Re: Gnome Audio Alerts
Jose Martinez <email@example.com> writes:
> On Sat, 2015-09-05 at 02:42 -0400, Ric Moore wrote:
> Thank you for your response, Ric. I hadn't tried alsamixer. In fact,
> I've never pulled the alsa mixer up since install, I'm using PulseAudio,
> and so have used the PulseAudio controls. In any event, I'm not sure
> what I should see with the alsa mixer, but I only have a master playback
> control, which is at 100% and a capture control, also set for 100%.
> There are no other controls available on the alsamixer. I'm almost to
> the point of completely un-installing gnome, and then re-installing
> gnome from scratch (if that is even possible) to see if I can get them
> back. I play music and other audio all the time, but I also use the
> audio notifications, especially for email, and hate it when they are
You should have a few more sound controlls and they
usually have less granularity than 1/100TH. Some have 16 or 32
discrete levels and you can set them to X% but that X% rounds up
or down to the nearest setting. If your card shows 0 to 31 level
settings, amixer will, for example, set the level to 8 if you ask
for 50%. If you ask for 51%, it will still probably set the level
to 8 because there isn't a discrete level in the hardware that
neatly correspond to 51%.
In many cases, this isn't that bad since your ears can
normally not detect changes up or down of much less than 3 DB.
What you are actually dealing with is the driver's interpretation
of what the hardware for your sound interface will allow you to do.
I had something somewhat similar happen earlier this year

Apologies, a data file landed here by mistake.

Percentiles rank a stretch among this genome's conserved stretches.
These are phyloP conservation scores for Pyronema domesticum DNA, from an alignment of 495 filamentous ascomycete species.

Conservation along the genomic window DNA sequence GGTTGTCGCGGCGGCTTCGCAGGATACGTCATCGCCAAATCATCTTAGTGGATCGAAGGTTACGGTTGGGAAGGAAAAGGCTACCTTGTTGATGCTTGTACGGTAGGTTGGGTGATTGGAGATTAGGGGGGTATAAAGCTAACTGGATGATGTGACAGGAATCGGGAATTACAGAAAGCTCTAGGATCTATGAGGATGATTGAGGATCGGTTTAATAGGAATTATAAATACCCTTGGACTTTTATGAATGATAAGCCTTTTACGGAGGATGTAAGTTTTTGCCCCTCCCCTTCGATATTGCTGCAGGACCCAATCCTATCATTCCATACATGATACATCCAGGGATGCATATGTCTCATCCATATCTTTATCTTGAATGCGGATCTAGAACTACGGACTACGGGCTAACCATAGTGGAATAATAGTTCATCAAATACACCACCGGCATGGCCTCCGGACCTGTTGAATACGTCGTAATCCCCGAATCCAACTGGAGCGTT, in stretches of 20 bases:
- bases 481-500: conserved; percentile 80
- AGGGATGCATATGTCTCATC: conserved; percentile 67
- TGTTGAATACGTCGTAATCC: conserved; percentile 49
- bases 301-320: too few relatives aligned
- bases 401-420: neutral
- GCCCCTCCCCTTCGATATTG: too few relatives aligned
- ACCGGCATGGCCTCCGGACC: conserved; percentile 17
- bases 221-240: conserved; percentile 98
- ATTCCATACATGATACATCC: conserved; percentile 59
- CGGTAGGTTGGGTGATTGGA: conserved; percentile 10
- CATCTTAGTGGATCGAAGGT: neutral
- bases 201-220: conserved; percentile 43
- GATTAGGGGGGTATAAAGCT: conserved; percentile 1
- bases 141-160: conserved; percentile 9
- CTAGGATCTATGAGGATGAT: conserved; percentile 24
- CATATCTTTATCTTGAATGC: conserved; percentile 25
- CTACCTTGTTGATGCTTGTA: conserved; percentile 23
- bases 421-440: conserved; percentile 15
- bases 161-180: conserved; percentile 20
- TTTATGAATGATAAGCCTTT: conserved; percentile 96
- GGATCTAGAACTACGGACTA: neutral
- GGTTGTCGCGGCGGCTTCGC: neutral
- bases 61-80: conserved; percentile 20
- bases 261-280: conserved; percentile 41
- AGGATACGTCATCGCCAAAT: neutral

when I stopped using pulseaudio due to several weird behaviors of
sound which, on this older Dell system, is always itching to
break any time I upgrade Debian. After upgrading from squeeze to
wheezy, the CS4236 on-board sound chip disappeared so
$ aplay -l
produced only external sound cards such as usb cards or a SBLive
card as Card 0.
After turning off pulseaudio, amixer for Card 0 produced
an output something like the one you described.
aplay -l showed no Card 0 and 1 Card 1. amixer for Card 1 showed
all the bells and whistles that should have been there and they
worked. Playing something using Card 0 would play the audio file
but all the controls but playback and possibly capture were gone
and playback had that fake 0-100 range of granularity.
This, by the way, was all under the command-line, no
gnome so when the system gets confused about sound hardware and
the drivers being used, the problems show up in all kinds of odd
or missing behavior.
On this system, I guess the CS4236 is a goner for
anything above squeeze which is a pain because that on-board
sound system used inputs from the PC speaker beeper and could
send outputs from the analog sound card to the little speaker
making it possible to send analog sound to that device if one